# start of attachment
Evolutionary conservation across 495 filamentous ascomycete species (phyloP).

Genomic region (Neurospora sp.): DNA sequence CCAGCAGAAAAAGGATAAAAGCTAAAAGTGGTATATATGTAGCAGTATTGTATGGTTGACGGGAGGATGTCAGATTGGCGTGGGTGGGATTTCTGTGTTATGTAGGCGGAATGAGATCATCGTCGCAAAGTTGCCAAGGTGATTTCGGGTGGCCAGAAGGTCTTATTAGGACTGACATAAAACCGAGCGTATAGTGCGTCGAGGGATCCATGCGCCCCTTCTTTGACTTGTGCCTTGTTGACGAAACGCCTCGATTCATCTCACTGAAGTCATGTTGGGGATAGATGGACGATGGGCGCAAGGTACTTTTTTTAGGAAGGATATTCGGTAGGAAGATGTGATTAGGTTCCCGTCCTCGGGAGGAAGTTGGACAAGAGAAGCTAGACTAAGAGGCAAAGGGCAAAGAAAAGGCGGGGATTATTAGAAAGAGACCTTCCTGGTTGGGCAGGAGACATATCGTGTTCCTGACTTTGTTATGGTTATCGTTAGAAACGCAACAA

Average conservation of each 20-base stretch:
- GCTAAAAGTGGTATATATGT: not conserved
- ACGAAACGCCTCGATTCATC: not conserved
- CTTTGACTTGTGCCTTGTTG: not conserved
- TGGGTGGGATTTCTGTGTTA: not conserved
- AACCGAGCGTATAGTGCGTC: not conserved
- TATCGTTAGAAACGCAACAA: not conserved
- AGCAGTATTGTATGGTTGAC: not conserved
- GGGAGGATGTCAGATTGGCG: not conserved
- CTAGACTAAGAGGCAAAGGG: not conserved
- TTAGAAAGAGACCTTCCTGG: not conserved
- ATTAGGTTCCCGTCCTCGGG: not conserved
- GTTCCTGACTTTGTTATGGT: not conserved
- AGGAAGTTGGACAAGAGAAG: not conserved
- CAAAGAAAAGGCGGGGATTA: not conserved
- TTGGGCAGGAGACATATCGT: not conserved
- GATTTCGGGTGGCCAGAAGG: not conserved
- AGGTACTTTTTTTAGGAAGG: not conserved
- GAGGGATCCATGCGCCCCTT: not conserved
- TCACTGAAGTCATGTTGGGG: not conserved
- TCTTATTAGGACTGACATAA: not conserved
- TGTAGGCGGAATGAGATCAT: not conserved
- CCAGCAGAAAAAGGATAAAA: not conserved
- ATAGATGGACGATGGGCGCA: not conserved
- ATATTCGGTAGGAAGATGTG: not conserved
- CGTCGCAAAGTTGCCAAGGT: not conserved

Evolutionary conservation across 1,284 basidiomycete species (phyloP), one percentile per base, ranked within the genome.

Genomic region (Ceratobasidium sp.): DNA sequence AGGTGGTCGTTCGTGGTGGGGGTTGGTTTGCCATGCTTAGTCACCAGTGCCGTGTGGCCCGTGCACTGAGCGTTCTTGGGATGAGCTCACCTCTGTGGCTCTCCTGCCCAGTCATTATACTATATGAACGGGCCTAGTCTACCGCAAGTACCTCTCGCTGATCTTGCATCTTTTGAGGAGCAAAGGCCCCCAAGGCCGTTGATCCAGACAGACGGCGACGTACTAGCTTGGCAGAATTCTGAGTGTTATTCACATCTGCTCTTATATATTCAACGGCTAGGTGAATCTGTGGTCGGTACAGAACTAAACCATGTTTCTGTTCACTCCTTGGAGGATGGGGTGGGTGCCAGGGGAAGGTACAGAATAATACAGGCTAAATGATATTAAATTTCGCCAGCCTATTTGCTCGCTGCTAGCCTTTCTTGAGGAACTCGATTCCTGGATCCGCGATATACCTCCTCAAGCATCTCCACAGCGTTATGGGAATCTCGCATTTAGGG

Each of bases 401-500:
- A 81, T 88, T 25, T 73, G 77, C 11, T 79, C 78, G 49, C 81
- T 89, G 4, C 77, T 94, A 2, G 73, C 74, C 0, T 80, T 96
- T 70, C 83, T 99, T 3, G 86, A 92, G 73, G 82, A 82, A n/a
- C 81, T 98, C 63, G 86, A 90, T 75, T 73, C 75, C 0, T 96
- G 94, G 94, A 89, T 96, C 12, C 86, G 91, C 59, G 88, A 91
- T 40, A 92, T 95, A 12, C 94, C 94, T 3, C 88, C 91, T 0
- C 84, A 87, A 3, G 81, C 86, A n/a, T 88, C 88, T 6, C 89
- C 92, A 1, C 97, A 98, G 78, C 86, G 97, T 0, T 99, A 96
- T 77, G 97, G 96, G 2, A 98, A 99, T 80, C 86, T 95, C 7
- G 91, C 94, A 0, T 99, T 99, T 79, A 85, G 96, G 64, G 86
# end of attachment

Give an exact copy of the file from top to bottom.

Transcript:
Evolutionary conservation across 495 filamentous ascomycete species (phyloP).

Genomic region (Neurospora sp.): DNA sequence CCAGCAGAAAAAGGATAAAAGCTAAAAGTGGTATATATGTAGCAGTATTGTATGGTTGACGGGAGGATGTCAGATTGGCGTGGGTGGGATTTCTGTGTTATGTAGGCGGAATGAGATCATCGTCGCAAAGTTGCCAAGGTGATTTCGGGTGGCCAGAAGGTCTTATTAGGACTGACATAAAACCGAGCGTATAGTGCGTCGAGGGATCCATGCGCCCCTTCTTTGACTTGTGCCTTGTTGACGAAACGCCTCGATTCATCTCACTGAAGTCATGTTGGGGATAGATGGACGATGGGCGCAAGGTACTTTTTTTAGGAAGGATATTCGGTAGGAAGATGTGATTAGGTTCCCGTCCTCGGGAGGAAGTTGGACAAGAGAAGCTAGACTAAGAGGCAAAGGGCAAAGAAAAGGCGGGGATTATTAGAAAGAGACCTTCCTGGTTGGGCAGGAGACATATCGTGTTCCTGACTTTGTTATGGTTATCGTTAGAAACGCAACAA

Average conservation of each 20-base stretch:
- GCTAAAAGTGGTATATATGT: not conserved
- ACGAAACGCCTCGATTCATC: not conserved
- CTTTGACTTGTGCCTTGTTG: not conserved
- TGGGTGGGATTTCTGTGTTA: not conserved
- AACCGAGCGTATAGTGCGTC: not conserved
- TATCGTTAGAAACGCAACAA: not conserved
- AGCAGTATTGTATGGTTGAC: not conserved
- GGGAGGATGTCAGATTGGCG: not conserved
- CTAGACTAAGAGGCAAAGGG: not conserved
- TTAGAAAGAGACCTTCCTGG: not conserved
- ATTAGGTTCCCGTCCTCGGG: not conserved
- GTTCCTGACTTTGTTATGGT: not conserved
- AGGAAGTTGGACAAGAGAAG: not conserved
- CAAAGAAAAGGCGGGGATTA: not conserved
- TTGGGCAGGAGACATATCGT: not conserved
- GATTTCGGGTGGCCAGAAGG: not conserved
- AGGTACTTTTTTTAGGAAGG: not conserved
- GAGGGATCCATGCGCCCCTT: not conserved
- TCACTGAAGTCATGTTGGGG: not conserved
- TCTTATTAGGACTGACATAA: not conserved
- TGTAGGCGGAATGAGATCAT: not conserved
- CCAGCAGAAAAAGGATAAAA: not conserved
- ATAGATGGACGATGGGCGCA: not conserved
- ATATTCGGTAGGAAGATGTG: not conserved
- CGTCGCAAAGTTGCCAAGGT: not conserved

Evolutionary conservation across 1,284 basidiomycete species (phyloP), one percentile per base, ranked within the genome.

Genomic region (Ceratobasidium sp.): DNA sequence AGGTGGTCGTTCGTGGTGGGGGTTGGTTTGCCATGCTTAGTCACCAGTGCCGTGTGGCCCGTGCACTGAGCGTTCTTGGGATGAGCTCACCTCTGTGGCTCTCCTGCCCAGTCATTATACTATATGAACGGGCCTAGTCTACCGCAAGTACCTCTCGCTGATCTTGCATCTTTTGAGGAGCAAAGGCCCCCAAGGCCGTTGATCCAGACAGACGGCGACGTACTAGCTTGGCAGAATTCTGAGTGTTATTCACATCTGCTCTTATATATTCAACGGCTAGGTGAATCTGTGGTCGGTACAGAACTAAACCATGTTTCTGTTCACTCCTTGGAGGATGGGGTGGGTGCCAGGGGAAGGTACAGAATAATACAGGCTAAATGATATTAAATTTCGCCAGCCTATTTGCTCGCTGCTAGCCTTTCTTGAGGAACTCGATTCCTGGATCCGCGATATACCTCCTCAAGCATCTCCACAGCGTTATGGGAATCTCGCATTTAGGG

Each of bases 401-500:
- A 81, T 88, T 25, T 73, G 77, C 11, T 79, C 78, G 49, C 81
- T 89, G 4, C 77, T 94, A 2, G 73, C 74, C 0, T 80, T 96
- T 70, C 83, T 99, T 3, G 86, A 92, G 73, G 82, A 82, A n/a
- C 81, T 98, C 63, G 86, A 90, T 75, T 73, C 75, C 0, T 96
- G 94, G 94, A 89, T 96, C 12, C 86, G 91, C 59, G 88, A 91
- T 40, A 92, T 95, A 12, C 94, C 94, T 3, C 88, C 91, T 0
- C 84, A 87, A 3, G 81, C 86, A n/a, T 88, C 88, T 6, C 89
- C 92, A 1, C 97, A 98, G 78, C 86, G 97, T 0, T 99, A 96
- T 77, G 97, G 96, G 2, A 98, A 99, T 80, C 86, T 95, C 7
- G 91, C 94, A 0, T 99, T 99, T 79, A 85, G 96, G 64, G 86